24. This is where the notion of collective leadership is important. All of us in the Public Service leadership community are part of that collective. We share the same purpose in doing our best for Singapore and Singaporeans, see the same burning platform, and have the same burning ambition.
25. This collective responsibility is being exemplified by your Perm Secs. We are working together to drive, develop and implement our WOG policy agenda and Public Sector Transformation. In fact, the PSs meet at least once a fortnight to exercise this collective leadership. In the same way, our other Senior Public Service Leaders, comprising also the DSs and CEOs, are taking ownership for and implementing Public Sector Transformation. As we do so, we are sometimes asked to make difficult decisions that will benefit the Service as a whole, but require trade-offs for our own individual agencies.
26. And I expect the same from all of you as part of this collective leadership – taking ownership for where we want to go as One Public Service, taking ownership of the journey that will take us there, and taking ownership for achieving the ambitious outcomes that we have set out. And give expression to, and exemplify, these missions to all your officers.
27. Collective leadership, after all, is an expression of our responsibility as custodians of this institution that we proudly belong to, the Singapore Public Service. And as custodians and stewards, our responsibility is to make it better.
28. Colleagues and friends, I want to end off reminding ourselves of the spirit of public service that we as leaders should exemplify.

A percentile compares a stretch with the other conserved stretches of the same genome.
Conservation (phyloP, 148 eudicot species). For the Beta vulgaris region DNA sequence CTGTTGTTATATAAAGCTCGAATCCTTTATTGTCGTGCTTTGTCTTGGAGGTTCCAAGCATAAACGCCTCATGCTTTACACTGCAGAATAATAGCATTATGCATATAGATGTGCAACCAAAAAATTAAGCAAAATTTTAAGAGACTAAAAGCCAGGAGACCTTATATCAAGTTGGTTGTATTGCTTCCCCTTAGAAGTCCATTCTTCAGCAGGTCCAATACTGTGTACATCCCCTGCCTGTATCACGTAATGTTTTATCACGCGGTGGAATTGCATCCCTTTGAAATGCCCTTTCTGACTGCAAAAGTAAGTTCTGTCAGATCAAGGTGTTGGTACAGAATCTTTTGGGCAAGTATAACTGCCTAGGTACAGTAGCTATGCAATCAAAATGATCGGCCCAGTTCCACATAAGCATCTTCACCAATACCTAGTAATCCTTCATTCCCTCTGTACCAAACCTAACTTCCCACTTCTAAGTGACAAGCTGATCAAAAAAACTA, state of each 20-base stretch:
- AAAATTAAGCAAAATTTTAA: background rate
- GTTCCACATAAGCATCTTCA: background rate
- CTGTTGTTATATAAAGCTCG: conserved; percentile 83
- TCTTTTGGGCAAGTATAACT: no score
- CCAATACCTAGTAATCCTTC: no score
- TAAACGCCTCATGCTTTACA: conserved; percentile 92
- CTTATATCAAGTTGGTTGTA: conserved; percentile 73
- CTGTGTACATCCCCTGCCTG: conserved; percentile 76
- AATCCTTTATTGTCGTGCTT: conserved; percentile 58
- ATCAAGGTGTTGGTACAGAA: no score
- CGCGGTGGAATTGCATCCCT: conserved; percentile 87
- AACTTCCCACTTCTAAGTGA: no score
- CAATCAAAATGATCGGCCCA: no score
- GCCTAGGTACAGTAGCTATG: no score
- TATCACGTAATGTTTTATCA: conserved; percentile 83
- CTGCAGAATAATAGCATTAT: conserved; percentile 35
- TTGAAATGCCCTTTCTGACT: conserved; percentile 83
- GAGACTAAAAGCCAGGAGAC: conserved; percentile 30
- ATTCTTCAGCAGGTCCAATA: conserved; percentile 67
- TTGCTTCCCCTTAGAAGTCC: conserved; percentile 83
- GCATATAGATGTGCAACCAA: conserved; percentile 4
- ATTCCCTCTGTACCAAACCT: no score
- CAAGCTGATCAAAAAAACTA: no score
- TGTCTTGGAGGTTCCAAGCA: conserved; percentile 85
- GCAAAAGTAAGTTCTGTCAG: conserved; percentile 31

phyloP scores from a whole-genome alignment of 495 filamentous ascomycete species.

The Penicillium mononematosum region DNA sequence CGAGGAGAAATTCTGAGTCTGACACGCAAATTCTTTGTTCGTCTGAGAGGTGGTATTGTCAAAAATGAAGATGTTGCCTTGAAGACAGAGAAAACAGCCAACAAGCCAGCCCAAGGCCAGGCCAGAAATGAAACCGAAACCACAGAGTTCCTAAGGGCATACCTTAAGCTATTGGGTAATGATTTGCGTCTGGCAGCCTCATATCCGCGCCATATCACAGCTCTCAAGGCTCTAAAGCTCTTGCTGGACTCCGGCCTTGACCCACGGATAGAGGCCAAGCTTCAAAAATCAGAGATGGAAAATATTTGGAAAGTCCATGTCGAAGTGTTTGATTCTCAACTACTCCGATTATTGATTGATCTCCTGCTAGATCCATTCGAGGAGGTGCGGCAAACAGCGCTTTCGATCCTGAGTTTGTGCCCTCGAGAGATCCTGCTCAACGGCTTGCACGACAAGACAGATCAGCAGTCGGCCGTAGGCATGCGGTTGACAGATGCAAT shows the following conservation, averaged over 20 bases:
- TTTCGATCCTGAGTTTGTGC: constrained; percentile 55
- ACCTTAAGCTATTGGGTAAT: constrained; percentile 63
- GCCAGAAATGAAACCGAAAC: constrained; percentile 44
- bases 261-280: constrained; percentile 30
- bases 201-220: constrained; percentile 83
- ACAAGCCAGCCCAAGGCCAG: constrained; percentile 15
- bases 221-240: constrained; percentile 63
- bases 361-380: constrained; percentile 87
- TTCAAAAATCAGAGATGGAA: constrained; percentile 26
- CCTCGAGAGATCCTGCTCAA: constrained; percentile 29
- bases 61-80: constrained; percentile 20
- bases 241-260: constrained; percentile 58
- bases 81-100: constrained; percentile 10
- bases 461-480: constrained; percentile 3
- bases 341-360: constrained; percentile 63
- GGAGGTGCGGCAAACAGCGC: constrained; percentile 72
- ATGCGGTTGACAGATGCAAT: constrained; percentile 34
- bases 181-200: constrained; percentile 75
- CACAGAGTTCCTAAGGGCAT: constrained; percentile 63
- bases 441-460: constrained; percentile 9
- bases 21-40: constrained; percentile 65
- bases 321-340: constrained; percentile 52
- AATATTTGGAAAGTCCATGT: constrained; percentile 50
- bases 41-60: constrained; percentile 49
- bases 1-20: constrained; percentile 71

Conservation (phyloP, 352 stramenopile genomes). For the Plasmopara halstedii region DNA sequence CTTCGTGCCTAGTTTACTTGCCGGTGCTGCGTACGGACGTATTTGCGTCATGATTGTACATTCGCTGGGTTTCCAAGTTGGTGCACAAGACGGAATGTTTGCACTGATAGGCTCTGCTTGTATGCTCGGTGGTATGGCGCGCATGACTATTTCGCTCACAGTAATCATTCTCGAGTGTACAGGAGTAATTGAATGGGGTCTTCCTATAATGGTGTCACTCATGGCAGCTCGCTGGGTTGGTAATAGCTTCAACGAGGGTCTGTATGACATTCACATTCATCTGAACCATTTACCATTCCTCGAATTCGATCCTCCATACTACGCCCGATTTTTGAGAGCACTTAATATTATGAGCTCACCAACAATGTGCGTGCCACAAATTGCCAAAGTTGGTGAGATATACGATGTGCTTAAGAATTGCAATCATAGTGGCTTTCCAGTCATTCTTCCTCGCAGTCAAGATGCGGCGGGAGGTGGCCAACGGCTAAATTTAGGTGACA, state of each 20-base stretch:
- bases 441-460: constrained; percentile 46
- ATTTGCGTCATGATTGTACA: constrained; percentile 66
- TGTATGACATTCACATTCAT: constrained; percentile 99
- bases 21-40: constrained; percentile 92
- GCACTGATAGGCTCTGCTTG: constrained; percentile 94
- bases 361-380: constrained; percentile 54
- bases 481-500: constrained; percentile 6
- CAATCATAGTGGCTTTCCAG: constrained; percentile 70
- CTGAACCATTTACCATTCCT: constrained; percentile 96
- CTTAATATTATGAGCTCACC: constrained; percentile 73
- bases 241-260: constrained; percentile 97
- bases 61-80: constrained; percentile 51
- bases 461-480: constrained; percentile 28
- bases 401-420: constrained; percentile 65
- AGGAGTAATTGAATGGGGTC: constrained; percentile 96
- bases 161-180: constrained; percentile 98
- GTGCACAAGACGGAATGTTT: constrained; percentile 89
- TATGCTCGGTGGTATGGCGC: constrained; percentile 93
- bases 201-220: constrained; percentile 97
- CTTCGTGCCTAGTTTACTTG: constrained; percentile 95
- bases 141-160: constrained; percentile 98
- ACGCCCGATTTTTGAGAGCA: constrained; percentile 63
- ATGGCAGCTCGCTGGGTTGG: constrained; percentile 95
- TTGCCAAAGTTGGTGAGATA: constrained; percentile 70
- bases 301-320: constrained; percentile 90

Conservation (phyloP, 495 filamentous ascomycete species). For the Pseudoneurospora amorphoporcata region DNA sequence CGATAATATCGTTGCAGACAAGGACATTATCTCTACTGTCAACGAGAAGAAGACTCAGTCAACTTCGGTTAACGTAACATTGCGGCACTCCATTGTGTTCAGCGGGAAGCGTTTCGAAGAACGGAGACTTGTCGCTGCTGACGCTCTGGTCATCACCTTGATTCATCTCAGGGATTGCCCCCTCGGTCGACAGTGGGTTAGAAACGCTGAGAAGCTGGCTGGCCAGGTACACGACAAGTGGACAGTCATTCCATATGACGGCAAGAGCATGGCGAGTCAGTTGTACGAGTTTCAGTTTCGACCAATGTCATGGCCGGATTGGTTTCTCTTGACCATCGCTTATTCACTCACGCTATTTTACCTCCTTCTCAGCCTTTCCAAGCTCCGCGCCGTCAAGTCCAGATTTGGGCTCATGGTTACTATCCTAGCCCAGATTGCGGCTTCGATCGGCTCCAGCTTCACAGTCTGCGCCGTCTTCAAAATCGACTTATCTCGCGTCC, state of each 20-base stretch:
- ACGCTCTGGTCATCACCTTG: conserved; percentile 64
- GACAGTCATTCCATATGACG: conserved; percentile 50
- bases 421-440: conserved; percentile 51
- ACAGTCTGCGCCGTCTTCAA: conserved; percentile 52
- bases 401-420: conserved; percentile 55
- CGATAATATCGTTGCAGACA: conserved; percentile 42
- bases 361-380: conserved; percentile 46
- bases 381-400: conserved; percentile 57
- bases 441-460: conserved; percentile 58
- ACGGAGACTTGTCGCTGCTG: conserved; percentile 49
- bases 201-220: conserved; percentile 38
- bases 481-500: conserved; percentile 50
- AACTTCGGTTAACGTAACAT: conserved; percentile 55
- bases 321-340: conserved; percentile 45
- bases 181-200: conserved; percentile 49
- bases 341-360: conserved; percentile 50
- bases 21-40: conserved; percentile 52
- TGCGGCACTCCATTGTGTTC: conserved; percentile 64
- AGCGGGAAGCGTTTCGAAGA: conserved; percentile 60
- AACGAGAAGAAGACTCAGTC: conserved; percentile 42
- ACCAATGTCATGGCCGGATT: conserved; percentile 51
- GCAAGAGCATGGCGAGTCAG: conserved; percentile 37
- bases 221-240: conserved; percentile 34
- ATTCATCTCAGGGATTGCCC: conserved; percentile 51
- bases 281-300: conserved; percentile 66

29. We, and the officers who serve with us and for whom we hold leadership responsibility, all serve a higher purpose from which we draw meaning and a sense of pride. That purpose is to build a better country, and improve the lives of our fellow Singaporeans.
30. This spirit finds expression too in our Public Service values of integrity, service and excellence. We as leaders should personify these values every day – through our attitude to our work, the example we set, and in our humility to serve. We as leaders must show our officers what service means by always asking ourselves what we can do for our Service and for our Country.
31. Here I want to draw inspiration from something my former British counterpart, the late Sir Jeremy Heywood, said. I met him in April this year, sadly for the last time. Sir Jeremy retired as Head of the UK Civil Service in October to concentrate on his recovery from ill health. Sadly, he passed away early this month.
32. On his retirement, he had penned a personal statement to the UK Civil Service, which contained this sentence which resonated strongly with me: “I still have all that desire to serve my country and to make a positive difference.”
33. We are all in Public Service because, like Sir Jeremy, we still have all that desire to serve our country. For all of us who are still privileged to have that opportunity to serve our country, let us make the best of it and make that positive difference.
34. Thank you very much everyone.